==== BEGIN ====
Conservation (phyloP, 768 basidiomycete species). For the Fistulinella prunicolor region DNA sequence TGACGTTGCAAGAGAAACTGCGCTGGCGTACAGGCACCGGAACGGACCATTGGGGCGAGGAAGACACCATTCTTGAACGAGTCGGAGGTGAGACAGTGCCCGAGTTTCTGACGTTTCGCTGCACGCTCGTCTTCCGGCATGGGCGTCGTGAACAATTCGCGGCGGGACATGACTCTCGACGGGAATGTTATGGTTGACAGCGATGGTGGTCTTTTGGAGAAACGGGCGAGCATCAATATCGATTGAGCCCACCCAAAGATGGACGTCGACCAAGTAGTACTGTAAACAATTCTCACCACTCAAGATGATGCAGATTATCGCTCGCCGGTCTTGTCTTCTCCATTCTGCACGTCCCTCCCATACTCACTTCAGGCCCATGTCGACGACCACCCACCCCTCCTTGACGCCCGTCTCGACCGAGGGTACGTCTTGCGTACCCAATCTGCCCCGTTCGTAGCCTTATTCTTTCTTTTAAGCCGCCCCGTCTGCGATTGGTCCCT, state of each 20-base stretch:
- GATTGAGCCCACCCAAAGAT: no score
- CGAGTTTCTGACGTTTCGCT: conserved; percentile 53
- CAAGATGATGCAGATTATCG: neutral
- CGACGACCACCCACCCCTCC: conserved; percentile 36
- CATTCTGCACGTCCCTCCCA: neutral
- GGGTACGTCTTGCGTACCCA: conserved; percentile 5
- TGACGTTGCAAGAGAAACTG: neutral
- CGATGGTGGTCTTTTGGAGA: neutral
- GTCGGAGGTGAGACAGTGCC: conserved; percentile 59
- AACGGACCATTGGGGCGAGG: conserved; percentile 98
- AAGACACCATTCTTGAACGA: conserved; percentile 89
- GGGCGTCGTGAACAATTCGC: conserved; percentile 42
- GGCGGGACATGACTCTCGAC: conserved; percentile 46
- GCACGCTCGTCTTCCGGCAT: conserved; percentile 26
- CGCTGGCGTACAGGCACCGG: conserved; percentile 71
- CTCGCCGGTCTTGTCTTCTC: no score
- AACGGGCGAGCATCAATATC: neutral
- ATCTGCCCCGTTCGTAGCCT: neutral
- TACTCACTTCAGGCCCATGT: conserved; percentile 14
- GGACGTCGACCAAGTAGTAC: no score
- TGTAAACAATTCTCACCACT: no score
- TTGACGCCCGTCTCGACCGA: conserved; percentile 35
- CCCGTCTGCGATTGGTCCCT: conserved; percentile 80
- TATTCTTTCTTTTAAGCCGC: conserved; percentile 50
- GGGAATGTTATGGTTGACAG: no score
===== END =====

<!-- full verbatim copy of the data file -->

Conservation (phyloP, 768 basidiomycete species). For the Fistulinella prunicolor region DNA sequence TGACGTTGCAAGAGAAACTGCGCTGGCGTACAGGCACCGGAACGGACCATTGGGGCGAGGAAGACACCATTCTTGAACGAGTCGGAGGTGAGACAGTGCCCGAGTTTCTGACGTTTCGCTGCACGCTCGTCTTCCGGCATGGGCGTCGTGAACAATTCGCGGCGGGACATGACTCTCGACGGGAATGTTATGGTTGACAGCGATGGTGGTCTTTTGGAGAAACGGGCGAGCATCAATATCGATTGAGCCCACCCAAAGATGGACGTCGACCAAGTAGTACTGTAAACAATTCTCACCACTCAAGATGATGCAGATTATCGCTCGCCGGTCTTGTCTTCTCCATTCTGCACGTCCCTCCCATACTCACTTCAGGCCCATGTCGACGACCACCCACCCCTCCTTGACGCCCGTCTCGACCGAGGGTACGTCTTGCGTACCCAATCTGCCCCGTTCGTAGCCTTATTCTTTCTTTTAAGCCGCCCCGTCTGCGATTGGTCCCT, state of each 20-base stretch:
- GATTGAGCCCACCCAAAGAT: no score
- CGAGTTTCTGACGTTTCGCT: conserved; percentile 53
- CAAGATGATGCAGATTATCG: neutral
- CGACGACCACCCACCCCTCC: conserved; percentile 36
- CATTCTGCACGTCCCTCCCA: neutral
- GGGTACGTCTTGCGTACCCA: conserved; percentile 5
- TGACGTTGCAAGAGAAACTG: neutral
- CGATGGTGGTCTTTTGGAGA: neutral
- GTCGGAGGTGAGACAGTGCC: conserved; percentile 59
- AACGGACCATTGGGGCGAGG: conserved; percentile 98
- AAGACACCATTCTTGAACGA: conserved; percentile 89
- GGGCGTCGTGAACAATTCGC: conserved; percentile 42
- GGCGGGACATGACTCTCGAC: conserved; percentile 46
- GCACGCTCGTCTTCCGGCAT: conserved; percentile 26
- CGCTGGCGTACAGGCACCGG: conserved; percentile 71
- CTCGCCGGTCTTGTCTTCTC: no score
- AACGGGCGAGCATCAATATC: neutral
- ATCTGCCCCGTTCGTAGCCT: neutral
- TACTCACTTCAGGCCCATGT: conserved; percentile 14
- GGACGTCGACCAAGTAGTAC: no score
- TGTAAACAATTCTCACCACT: no score
- TTGACGCCCGTCTCGACCGA: conserved; percentile 35
- CCCGTCTGCGATTGGTCCCT: conserved; percentile 80
- TATTCTTTCTTTTAAGCCGC: conserved; percentile 50
- GGGAATGTTATGGTTGACAG: no score